White principals were less likely than principals of color to say that their preparation programs helped them feel ready to meet the needs of diverse students, according to a new survey.
July 2019 Archives
Two veteran principals talk about ways job-seeking teachers can nail their interviews and the common mistakes they should avoid.
Latino students are less likely today to attend schools with white students, according to new research, but low-income students are increasingly likely to attend school with middle-income peers.
Experts said it's hard to say whether the increase is due to greater awareness spawned by the #MeToo movement or a real increase in incidents.
Riverside County, Calif. today settled a class action lawsuit over a controversial school-based probation program, highlighting potential pitfalls in how schools partner with law enforcement on campus.
A district near Portland, Ore., is putting out an explicit call for underrepresented groups to apply for open jobs.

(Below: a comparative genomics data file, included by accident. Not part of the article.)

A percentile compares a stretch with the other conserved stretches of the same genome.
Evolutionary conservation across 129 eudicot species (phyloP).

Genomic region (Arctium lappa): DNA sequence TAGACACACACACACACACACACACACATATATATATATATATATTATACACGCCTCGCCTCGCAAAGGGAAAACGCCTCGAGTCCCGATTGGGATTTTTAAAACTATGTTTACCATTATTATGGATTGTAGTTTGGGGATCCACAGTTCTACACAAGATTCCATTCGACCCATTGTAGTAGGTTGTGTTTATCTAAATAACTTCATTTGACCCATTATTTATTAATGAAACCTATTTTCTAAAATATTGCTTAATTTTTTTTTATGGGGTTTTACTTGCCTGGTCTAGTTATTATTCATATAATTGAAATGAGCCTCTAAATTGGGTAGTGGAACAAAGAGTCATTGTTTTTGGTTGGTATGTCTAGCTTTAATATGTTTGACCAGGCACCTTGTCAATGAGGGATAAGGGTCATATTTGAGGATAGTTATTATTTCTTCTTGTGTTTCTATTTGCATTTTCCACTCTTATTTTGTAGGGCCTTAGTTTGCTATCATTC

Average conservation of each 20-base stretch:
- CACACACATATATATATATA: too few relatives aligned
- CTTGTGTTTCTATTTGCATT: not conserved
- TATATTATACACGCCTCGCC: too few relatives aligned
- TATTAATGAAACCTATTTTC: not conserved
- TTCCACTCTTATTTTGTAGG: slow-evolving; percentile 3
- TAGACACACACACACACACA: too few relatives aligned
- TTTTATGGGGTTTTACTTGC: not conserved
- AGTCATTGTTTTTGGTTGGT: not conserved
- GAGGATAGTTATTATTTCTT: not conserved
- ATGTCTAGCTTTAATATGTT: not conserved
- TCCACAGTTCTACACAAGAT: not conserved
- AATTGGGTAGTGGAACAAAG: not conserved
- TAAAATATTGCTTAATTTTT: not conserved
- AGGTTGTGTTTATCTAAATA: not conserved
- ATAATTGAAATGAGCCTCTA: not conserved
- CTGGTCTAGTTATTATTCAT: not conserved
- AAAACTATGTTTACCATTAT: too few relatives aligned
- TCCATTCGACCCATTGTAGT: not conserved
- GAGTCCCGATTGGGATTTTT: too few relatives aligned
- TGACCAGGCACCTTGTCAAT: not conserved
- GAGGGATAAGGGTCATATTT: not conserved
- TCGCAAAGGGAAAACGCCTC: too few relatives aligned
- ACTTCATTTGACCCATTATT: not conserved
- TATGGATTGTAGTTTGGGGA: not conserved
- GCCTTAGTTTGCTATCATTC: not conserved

The best letters use common sense, three superintendents said—but they're also a bit of a balancing act.
Ben Rodriguez's first job as a principal was opening a new school in San Tan Valley, Ariz. nearly 20 years ago. This is the last of four interviews with experienced principals.
A school safety expert called the drill, in which a district employee allegedly wore a mask and wielded a fake gun, "over the top" with the potential to do more harm than good.
A growing number of students—especially girls—are experiencing bullying online, according to the latest federal data on bullying and crime in schools.
Superintendents are among those worried about the state's controversial selection of a different reading-test vendor than the one its own internal committee initially recommended.
Sue Park, now the head of school at Yu Ming Charter School in Oakland, Calif, followed an unconventional route to becoming a principal. This is the third of four interviews with experienced principals.